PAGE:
You may consider using the thcompat
library if you wish to write backwardscompatible code that uses the Quote
type class.
Typed TH quotes and splices have different types
GHC 9.0 implements Proposal 195, which means that typed Template Haskell now uses a Code
newtype:
newtype Code m a = Code { examineCode :: m (TExp a) }
In particular, Code
is now used in the following places:
 In a typed TH quote, such as
[ ... ]
, if the...
expression has typea
, then the quotation has typeQuote m => Code m a
. (Previously, it would have had typeQ (TExp a)
.)  In a typed TH splice, such as
$$(...)
, the...
expression must have typeCode Q a
for somea
. (Previously, it must have had typeQ (TExp a)
.)
You may consider using the thcompat
library if you wish to write backwardscompatible typed TH code involving Code
.
Type variable order in toplevel field selectors
Previous versions of GHC did not specify the order or specificity of type variables in the types of toplevel field selectors. GHC 9.0 does specify this, which can impact users of TypeApplications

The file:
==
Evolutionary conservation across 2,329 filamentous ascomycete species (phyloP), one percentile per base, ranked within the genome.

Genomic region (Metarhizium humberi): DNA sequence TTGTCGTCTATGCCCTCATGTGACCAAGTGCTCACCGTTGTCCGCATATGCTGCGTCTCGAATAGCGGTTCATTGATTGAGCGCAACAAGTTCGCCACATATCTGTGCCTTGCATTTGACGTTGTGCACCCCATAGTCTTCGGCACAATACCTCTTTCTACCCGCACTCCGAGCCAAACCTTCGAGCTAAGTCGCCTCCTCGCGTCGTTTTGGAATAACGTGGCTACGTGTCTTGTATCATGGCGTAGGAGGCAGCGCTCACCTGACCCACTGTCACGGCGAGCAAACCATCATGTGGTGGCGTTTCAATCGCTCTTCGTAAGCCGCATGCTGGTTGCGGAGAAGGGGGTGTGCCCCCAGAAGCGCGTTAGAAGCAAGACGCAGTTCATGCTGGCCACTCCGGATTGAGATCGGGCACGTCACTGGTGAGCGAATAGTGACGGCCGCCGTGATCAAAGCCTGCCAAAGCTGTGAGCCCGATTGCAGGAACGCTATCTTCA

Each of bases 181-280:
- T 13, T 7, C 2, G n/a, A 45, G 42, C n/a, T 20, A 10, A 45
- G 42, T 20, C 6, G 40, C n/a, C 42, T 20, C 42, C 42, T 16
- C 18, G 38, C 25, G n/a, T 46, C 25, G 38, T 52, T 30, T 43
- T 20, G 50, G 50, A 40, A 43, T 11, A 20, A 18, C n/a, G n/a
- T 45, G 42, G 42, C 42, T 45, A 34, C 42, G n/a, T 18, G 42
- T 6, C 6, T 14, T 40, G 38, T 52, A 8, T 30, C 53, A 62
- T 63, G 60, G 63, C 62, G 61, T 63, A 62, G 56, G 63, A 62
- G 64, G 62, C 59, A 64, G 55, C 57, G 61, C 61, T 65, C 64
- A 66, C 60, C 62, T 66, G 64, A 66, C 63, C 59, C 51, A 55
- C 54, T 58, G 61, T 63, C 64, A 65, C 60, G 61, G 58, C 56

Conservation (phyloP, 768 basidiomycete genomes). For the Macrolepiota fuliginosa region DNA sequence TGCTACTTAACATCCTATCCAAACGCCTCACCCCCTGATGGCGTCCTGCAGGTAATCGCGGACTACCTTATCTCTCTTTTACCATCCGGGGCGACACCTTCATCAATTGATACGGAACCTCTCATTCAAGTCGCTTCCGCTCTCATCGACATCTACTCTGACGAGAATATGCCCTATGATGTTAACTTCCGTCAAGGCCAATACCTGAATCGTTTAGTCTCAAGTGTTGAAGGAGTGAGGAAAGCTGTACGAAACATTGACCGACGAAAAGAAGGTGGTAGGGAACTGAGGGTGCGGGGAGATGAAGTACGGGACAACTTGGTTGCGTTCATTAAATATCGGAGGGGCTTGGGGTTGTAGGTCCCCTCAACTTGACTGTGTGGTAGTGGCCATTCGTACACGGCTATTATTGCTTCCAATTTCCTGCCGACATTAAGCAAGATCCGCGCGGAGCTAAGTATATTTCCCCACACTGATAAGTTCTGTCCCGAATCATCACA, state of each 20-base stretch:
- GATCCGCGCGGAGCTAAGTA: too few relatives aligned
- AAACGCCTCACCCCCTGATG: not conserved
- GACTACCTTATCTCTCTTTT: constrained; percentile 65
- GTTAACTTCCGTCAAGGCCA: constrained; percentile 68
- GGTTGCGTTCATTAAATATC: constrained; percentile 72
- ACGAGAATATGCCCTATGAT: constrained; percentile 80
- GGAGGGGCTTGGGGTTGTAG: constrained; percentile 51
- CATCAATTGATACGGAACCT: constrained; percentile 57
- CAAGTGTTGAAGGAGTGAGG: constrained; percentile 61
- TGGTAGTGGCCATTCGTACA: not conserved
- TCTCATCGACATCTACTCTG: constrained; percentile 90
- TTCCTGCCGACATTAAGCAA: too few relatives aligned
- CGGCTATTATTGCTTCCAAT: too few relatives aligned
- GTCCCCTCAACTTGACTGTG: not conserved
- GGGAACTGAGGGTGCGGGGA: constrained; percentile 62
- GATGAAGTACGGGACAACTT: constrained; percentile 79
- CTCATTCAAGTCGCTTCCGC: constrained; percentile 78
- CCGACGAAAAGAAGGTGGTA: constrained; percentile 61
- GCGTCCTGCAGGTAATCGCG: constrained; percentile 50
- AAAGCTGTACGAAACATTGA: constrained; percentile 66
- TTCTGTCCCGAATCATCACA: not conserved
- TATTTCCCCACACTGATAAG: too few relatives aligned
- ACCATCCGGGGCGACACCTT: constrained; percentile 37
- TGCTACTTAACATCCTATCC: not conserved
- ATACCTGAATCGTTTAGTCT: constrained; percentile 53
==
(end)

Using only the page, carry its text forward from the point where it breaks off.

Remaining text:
. For example, given the following definitions:
{# LANGUAGE PolyKinds #}
newtype P a = MkP { unP :: Proxy a }
newtype N :: Type > Type > Type where
MkN :: forall b a. { unN :: Either a b } > N a b
Previous versions of GHC would give the following types to unP
and unN
:
unP :: forall k (a :: k). P a > Proxy a
unN :: forall a b. N a b > Either a b
GHC will now give them the following types instead: ::
unP :: forall {k} (a :: k). P a > Proxy a
unN :: forall b a. N a b > Either a b
More validity checking in quantified constraints
GHC now performs more validity checks on quantified constraints, meaning that some code will require enabling language extensions that were not previously required. As one example, this code will compile on previous versions of GHC:
{# LANGUAGE QuantifiedConstraints #}
{# LANGUAGE TypeFamilies #}
data family F a
f :: (forall a. Show (F a)) => Int
f = 42
However, it will be rejected with GHC 9.0:
error:
• Non typevariable argument in the constraint: Show (F a)
(Use FlexibleContexts to permit this)
• In the quantified constraint ‘forall a. Show (F a)’
In the type signature: f :: (forall a. Show (F a)) => Int